The course aims to bring students to knowing and understanding the theoretical and practical basis for the management of databases based on the relational model, and the basic techniques necessary for the development of web sites that interact with databases.
Students, at the end of the course, must demonstrate that they have acquired such knowledge, both theoretically and, practically, by using these tools to build a simple web site that solves a practical problem which requires querying and editing the contents of a database.
Course contents summary
Introduction to the DBMSs
The Relational Model
Web Programming and Tools
1 Introduction (2 hours)
2 Relational Databases: Model and languages (8 hours)
2.1 The relational model
2.2 Relational Algebra
3 SQL (14 hours)
3.1 basic concepts
3.2 SQL: advanced features
3.3 SQL for the applications
E1 SQL Lab (18 hours)
- In-classroom exercises in preparation of the written test
- Creating a database
- Populating a database
- Simple queries
- Nested queries
4 Database Design (12 hours)
4.1 Methods and models for database design
4.2 Conceptual design
4.3 Logical design
5 Web tools and programming (10 hours)
5.2 PHP basics
5.4 Apache, MySQL, PHP
5.5 Databases and the web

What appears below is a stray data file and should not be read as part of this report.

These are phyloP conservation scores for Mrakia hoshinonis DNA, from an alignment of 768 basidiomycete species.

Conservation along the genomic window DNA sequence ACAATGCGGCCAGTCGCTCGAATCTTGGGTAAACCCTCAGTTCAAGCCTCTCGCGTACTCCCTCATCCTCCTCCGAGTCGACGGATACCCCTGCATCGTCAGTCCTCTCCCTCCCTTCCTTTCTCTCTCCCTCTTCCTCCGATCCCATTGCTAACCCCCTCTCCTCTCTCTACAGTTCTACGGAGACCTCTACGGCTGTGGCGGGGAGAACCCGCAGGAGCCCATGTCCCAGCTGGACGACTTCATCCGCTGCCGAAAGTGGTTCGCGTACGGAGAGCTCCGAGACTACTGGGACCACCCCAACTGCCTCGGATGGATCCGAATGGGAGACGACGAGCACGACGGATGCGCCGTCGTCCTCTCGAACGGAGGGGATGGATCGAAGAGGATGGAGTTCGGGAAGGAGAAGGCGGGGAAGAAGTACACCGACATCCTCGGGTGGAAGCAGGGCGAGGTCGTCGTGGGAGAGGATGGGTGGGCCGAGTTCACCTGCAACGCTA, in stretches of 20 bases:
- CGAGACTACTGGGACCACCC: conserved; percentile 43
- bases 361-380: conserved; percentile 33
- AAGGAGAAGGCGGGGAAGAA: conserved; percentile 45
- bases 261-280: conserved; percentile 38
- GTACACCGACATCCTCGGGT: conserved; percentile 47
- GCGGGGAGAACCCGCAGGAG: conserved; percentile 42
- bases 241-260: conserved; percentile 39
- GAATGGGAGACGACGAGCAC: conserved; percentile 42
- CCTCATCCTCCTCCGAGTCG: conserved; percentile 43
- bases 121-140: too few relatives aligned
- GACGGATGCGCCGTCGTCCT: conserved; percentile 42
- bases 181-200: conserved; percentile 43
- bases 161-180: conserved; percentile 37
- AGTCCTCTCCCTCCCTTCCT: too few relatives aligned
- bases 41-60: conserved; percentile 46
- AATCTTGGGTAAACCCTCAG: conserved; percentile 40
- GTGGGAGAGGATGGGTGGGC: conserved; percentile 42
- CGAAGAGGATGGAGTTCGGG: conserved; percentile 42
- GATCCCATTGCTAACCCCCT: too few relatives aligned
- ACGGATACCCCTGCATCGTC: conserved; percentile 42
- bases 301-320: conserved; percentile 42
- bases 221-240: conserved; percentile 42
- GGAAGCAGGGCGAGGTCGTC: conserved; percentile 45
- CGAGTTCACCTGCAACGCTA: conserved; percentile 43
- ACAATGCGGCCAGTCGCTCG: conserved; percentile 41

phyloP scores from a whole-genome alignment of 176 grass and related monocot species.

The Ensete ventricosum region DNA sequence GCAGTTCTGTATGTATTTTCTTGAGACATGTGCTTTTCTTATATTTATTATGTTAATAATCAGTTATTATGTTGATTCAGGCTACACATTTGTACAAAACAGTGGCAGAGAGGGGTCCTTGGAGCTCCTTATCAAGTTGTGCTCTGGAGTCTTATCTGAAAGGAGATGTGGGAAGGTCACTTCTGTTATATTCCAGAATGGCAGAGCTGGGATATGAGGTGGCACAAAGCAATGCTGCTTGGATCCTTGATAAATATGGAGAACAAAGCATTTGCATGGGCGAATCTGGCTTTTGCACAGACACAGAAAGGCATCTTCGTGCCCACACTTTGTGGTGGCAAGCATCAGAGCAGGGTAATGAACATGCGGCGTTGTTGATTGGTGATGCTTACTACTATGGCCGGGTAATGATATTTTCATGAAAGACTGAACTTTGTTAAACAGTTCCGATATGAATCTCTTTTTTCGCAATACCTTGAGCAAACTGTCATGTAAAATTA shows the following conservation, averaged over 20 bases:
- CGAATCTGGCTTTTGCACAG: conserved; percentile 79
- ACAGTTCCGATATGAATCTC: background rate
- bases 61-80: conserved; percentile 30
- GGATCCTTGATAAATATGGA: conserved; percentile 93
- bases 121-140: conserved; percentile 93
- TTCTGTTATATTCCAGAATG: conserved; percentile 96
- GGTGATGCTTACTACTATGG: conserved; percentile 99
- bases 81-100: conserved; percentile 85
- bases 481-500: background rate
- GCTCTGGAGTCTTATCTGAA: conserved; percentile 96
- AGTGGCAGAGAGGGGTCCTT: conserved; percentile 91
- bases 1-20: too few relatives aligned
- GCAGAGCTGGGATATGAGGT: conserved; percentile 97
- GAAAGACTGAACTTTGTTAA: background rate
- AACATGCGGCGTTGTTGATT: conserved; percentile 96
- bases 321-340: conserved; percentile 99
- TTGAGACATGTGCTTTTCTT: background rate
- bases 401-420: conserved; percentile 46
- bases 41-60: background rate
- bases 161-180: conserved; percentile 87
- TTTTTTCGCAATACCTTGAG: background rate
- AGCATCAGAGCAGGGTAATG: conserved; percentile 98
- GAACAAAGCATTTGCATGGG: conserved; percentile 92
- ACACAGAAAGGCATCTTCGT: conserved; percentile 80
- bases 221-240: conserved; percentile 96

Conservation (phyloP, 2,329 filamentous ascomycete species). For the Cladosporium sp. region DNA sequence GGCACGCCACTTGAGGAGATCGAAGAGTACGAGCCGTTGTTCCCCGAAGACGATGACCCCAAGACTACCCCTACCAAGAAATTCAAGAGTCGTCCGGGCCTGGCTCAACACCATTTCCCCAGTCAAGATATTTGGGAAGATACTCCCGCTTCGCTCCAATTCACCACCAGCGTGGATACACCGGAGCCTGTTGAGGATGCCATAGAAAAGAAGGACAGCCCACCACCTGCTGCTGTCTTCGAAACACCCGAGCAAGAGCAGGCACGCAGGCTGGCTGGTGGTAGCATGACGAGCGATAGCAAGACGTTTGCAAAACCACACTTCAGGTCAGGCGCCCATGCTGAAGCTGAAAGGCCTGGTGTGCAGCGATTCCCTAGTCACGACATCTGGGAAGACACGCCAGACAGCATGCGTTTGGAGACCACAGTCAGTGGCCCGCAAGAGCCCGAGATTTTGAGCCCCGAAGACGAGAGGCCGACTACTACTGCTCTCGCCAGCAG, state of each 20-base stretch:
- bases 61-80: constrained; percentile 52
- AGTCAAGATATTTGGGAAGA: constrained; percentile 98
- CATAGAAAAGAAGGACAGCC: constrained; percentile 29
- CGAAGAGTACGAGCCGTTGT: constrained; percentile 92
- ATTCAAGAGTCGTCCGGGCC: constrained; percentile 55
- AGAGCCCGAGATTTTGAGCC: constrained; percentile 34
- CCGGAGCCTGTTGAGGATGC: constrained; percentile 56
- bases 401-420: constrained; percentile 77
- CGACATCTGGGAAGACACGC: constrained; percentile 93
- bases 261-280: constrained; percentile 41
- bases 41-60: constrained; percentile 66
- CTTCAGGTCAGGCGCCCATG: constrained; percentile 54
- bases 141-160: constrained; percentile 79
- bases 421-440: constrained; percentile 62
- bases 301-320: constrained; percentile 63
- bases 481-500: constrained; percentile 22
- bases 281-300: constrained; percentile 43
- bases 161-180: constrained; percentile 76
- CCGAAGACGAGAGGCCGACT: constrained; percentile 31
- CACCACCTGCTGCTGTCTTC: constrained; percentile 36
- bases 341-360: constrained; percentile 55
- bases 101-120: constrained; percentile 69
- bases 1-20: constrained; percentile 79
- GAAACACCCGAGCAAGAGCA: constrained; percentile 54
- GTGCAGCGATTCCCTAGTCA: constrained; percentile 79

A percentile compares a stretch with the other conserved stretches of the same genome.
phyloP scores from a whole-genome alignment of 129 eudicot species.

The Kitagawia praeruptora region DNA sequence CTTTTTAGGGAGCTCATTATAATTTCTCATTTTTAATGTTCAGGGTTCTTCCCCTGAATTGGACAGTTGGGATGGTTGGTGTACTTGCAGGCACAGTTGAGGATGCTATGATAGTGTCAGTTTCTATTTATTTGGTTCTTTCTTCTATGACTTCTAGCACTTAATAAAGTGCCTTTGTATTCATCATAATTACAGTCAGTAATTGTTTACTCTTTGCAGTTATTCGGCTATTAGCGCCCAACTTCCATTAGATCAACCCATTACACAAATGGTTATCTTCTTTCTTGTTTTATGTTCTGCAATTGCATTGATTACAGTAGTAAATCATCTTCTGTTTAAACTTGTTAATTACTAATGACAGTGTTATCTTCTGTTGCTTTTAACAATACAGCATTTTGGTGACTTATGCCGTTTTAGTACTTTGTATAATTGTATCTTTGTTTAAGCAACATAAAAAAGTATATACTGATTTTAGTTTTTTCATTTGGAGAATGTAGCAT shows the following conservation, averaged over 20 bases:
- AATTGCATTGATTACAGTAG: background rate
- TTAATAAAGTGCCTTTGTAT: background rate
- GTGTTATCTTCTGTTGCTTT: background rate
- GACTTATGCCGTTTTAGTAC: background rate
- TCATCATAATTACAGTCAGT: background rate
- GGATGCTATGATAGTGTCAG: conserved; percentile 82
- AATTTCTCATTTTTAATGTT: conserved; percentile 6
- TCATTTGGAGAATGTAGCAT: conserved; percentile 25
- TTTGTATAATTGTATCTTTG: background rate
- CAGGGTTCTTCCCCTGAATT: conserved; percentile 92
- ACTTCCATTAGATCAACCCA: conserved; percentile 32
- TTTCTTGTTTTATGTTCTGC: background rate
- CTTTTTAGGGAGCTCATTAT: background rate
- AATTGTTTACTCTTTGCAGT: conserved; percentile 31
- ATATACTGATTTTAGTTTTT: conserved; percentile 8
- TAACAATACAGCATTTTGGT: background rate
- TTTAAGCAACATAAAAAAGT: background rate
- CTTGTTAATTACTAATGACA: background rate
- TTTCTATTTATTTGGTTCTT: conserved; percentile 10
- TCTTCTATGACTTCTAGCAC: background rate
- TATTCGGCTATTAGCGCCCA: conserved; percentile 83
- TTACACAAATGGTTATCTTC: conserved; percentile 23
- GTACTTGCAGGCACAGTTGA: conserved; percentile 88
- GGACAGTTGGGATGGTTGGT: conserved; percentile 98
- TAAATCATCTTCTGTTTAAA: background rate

5.6 PHP-based access to a database
[All subjects dealt with in the course]:
Atzeni Ceri Paraboschi Torlone
Basi di dati: Modelli e linguaggi di interrogazione (3a Ed.)
McGraw-Hill Italia, 2009
[Newer and extended edition (includes many additional topics not dealt with in the course)
Atzeni Ceri Fraternali Paraboschi Torlone
Basi di Dati (4a Ed.)
McGraw-Hill Italia, 2014
Luke Welling Laura Thomson
Sams Publishing, 2003
J. Greenspan, B. Bulger
MySQL/PHP Database Applications
Theoretical knowledge will be acquired through lectures. At least 20 hours of laboratory practice will allow students to acquire practical skills about web programming and SQL querying.
Assessment methods and criteria
Two written tests also offered earlier as intermediate tests: the first concerns the theory of the relational model and SQL, and the second concerns database design.
Students who have passed both tests will be assigned a vote equal to the average of the marks obtained in the two tests. The full test is passed if the average is greater than or equal to 18 and if the lower vote in the written tests is greater than or equal to 15.
A student may also deliver a project on web-based database access.
The project assigns an additional score ranging from -2 (no project developed) to +3 points. Of course, in case of negative bonus, the total mark must still be greater or equal to 18.